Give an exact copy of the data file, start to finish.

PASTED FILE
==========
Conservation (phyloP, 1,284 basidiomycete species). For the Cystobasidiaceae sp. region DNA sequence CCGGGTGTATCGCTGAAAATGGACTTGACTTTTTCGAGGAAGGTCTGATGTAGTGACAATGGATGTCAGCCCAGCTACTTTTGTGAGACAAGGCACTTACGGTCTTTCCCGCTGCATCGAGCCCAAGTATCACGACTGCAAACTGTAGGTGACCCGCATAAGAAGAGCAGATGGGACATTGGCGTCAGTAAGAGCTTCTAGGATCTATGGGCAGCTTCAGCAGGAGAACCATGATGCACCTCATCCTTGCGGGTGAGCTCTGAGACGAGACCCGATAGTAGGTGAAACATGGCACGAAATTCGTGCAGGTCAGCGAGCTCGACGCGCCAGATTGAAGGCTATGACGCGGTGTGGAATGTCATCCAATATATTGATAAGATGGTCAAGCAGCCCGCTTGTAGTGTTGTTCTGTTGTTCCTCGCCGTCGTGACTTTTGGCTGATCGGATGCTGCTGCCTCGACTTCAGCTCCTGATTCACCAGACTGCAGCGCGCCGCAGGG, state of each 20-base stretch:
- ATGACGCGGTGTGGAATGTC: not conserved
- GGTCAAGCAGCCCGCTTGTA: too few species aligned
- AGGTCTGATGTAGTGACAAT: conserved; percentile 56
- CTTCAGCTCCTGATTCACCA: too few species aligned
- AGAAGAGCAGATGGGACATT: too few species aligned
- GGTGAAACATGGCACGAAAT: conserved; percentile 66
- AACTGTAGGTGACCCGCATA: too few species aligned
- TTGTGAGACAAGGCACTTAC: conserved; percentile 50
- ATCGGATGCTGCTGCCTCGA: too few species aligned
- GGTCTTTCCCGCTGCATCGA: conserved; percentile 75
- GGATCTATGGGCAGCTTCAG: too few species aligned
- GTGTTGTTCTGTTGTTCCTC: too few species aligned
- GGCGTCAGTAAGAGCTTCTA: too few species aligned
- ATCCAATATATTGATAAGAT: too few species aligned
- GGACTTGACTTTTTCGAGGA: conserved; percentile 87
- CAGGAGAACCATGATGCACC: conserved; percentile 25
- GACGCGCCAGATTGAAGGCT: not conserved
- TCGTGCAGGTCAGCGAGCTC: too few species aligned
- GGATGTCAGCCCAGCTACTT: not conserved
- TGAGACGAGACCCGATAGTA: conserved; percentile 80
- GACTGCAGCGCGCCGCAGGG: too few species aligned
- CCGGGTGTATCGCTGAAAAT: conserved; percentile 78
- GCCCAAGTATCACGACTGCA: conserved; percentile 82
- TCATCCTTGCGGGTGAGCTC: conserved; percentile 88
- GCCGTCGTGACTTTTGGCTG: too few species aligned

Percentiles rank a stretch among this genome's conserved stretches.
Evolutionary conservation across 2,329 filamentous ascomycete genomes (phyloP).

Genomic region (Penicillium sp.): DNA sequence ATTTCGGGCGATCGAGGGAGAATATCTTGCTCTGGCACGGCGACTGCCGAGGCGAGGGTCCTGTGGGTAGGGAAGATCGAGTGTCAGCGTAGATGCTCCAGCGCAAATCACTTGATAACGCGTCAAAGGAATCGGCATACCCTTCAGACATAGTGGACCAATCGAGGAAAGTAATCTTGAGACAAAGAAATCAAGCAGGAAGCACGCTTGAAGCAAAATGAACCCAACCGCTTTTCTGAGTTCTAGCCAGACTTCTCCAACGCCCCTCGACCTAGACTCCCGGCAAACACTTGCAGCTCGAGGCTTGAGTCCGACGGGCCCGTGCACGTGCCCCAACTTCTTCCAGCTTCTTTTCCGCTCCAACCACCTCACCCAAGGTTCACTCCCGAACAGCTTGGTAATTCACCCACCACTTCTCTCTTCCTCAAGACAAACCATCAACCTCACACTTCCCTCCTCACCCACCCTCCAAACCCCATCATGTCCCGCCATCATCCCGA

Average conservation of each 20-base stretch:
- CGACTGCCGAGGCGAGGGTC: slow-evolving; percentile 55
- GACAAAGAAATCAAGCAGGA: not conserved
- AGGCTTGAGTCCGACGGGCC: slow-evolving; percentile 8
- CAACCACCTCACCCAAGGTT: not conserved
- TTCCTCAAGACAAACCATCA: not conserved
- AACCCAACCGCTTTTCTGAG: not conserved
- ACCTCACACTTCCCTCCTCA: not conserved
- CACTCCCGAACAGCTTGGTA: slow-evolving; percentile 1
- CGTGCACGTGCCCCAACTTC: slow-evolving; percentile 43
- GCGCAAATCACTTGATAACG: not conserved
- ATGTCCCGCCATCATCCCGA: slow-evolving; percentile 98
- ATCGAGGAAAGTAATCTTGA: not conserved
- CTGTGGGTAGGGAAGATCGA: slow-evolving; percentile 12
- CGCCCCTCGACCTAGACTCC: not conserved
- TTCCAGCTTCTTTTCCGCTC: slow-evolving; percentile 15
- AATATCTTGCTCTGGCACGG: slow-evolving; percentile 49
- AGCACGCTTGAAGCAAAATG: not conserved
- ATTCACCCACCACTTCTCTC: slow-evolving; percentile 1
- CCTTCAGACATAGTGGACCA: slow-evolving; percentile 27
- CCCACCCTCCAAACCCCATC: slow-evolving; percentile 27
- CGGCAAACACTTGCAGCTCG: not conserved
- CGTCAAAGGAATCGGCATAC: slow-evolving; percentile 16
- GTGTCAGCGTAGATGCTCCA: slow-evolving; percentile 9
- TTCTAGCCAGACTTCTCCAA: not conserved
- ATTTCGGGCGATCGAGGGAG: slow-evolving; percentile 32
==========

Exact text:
Conservation (phyloP, 1,284 basidiomycete species). For the Cystobasidiaceae sp. region DNA sequence CCGGGTGTATCGCTGAAAATGGACTTGACTTTTTCGAGGAAGGTCTGATGTAGTGACAATGGATGTCAGCCCAGCTACTTTTGTGAGACAAGGCACTTACGGTCTTTCCCGCTGCATCGAGCCCAAGTATCACGACTGCAAACTGTAGGTGACCCGCATAAGAAGAGCAGATGGGACATTGGCGTCAGTAAGAGCTTCTAGGATCTATGGGCAGCTTCAGCAGGAGAACCATGATGCACCTCATCCTTGCGGGTGAGCTCTGAGACGAGACCCGATAGTAGGTGAAACATGGCACGAAATTCGTGCAGGTCAGCGAGCTCGACGCGCCAGATTGAAGGCTATGACGCGGTGTGGAATGTCATCCAATATATTGATAAGATGGTCAAGCAGCCCGCTTGTAGTGTTGTTCTGTTGTTCCTCGCCGTCGTGACTTTTGGCTGATCGGATGCTGCTGCCTCGACTTCAGCTCCTGATTCACCAGACTGCAGCGCGCCGCAGGG, state of each 20-base stretch:
- ATGACGCGGTGTGGAATGTC: not conserved
- GGTCAAGCAGCCCGCTTGTA: too few species aligned
- AGGTCTGATGTAGTGACAAT: conserved; percentile 56
- CTTCAGCTCCTGATTCACCA: too few species aligned
- AGAAGAGCAGATGGGACATT: too few species aligned
- GGTGAAACATGGCACGAAAT: conserved; percentile 66
- AACTGTAGGTGACCCGCATA: too few species aligned
- TTGTGAGACAAGGCACTTAC: conserved; percentile 50
- ATCGGATGCTGCTGCCTCGA: too few species aligned
- GGTCTTTCCCGCTGCATCGA: conserved; percentile 75
- GGATCTATGGGCAGCTTCAG: too few species aligned
- GTGTTGTTCTGTTGTTCCTC: too few species aligned
- GGCGTCAGTAAGAGCTTCTA: too few species aligned
- ATCCAATATATTGATAAGAT: too few species aligned
- GGACTTGACTTTTTCGAGGA: conserved; percentile 87
- CAGGAGAACCATGATGCACC: conserved; percentile 25
- GACGCGCCAGATTGAAGGCT: not conserved
- TCGTGCAGGTCAGCGAGCTC: too few species aligned
- GGATGTCAGCCCAGCTACTT: not conserved
- TGAGACGAGACCCGATAGTA: conserved; percentile 80
- GACTGCAGCGCGCCGCAGGG: too few species aligned
- CCGGGTGTATCGCTGAAAAT: conserved; percentile 78
- GCCCAAGTATCACGACTGCA: conserved; percentile 82
- TCATCCTTGCGGGTGAGCTC: conserved; percentile 88
- GCCGTCGTGACTTTTGGCTG: too few species aligned

Percentiles rank a stretch among this genome's conserved stretches.
Evolutionary conservation across 2,329 filamentous ascomycete genomes (phyloP).

Genomic region (Penicillium sp.): DNA sequence ATTTCGGGCGATCGAGGGAGAATATCTTGCTCTGGCACGGCGACTGCCGAGGCGAGGGTCCTGTGGGTAGGGAAGATCGAGTGTCAGCGTAGATGCTCCAGCGCAAATCACTTGATAACGCGTCAAAGGAATCGGCATACCCTTCAGACATAGTGGACCAATCGAGGAAAGTAATCTTGAGACAAAGAAATCAAGCAGGAAGCACGCTTGAAGCAAAATGAACCCAACCGCTTTTCTGAGTTCTAGCCAGACTTCTCCAACGCCCCTCGACCTAGACTCCCGGCAAACACTTGCAGCTCGAGGCTTGAGTCCGACGGGCCCGTGCACGTGCCCCAACTTCTTCCAGCTTCTTTTCCGCTCCAACCACCTCACCCAAGGTTCACTCCCGAACAGCTTGGTAATTCACCCACCACTTCTCTCTTCCTCAAGACAAACCATCAACCTCACACTTCCCTCCTCACCCACCCTCCAAACCCCATCATGTCCCGCCATCATCCCGA

Average conservation of each 20-base stretch:
- CGACTGCCGAGGCGAGGGTC: slow-evolving; percentile 55
- GACAAAGAAATCAAGCAGGA: not conserved
- AGGCTTGAGTCCGACGGGCC: slow-evolving; percentile 8
- CAACCACCTCACCCAAGGTT: not conserved
- TTCCTCAAGACAAACCATCA: not conserved
- AACCCAACCGCTTTTCTGAG: not conserved
- ACCTCACACTTCCCTCCTCA: not conserved
- CACTCCCGAACAGCTTGGTA: slow-evolving; percentile 1
- CGTGCACGTGCCCCAACTTC: slow-evolving; percentile 43
- GCGCAAATCACTTGATAACG: not conserved
- ATGTCCCGCCATCATCCCGA: slow-evolving; percentile 98
- ATCGAGGAAAGTAATCTTGA: not conserved
- CTGTGGGTAGGGAAGATCGA: slow-evolving; percentile 12
- CGCCCCTCGACCTAGACTCC: not conserved
- TTCCAGCTTCTTTTCCGCTC: slow-evolving; percentile 15
- AATATCTTGCTCTGGCACGG: slow-evolving; percentile 49
- AGCACGCTTGAAGCAAAATG: not conserved
- ATTCACCCACCACTTCTCTC: slow-evolving; percentile 1
- CCTTCAGACATAGTGGACCA: slow-evolving; percentile 27
- CCCACCCTCCAAACCCCATC: slow-evolving; percentile 27
- CGGCAAACACTTGCAGCTCG: not conserved
- CGTCAAAGGAATCGGCATAC: slow-evolving; percentile 16
- GTGTCAGCGTAGATGCTCCA: slow-evolving; percentile 9
- TTCTAGCCAGACTTCTCCAA: not conserved
- ATTTCGGGCGATCGAGGGAG: slow-evolving; percentile 32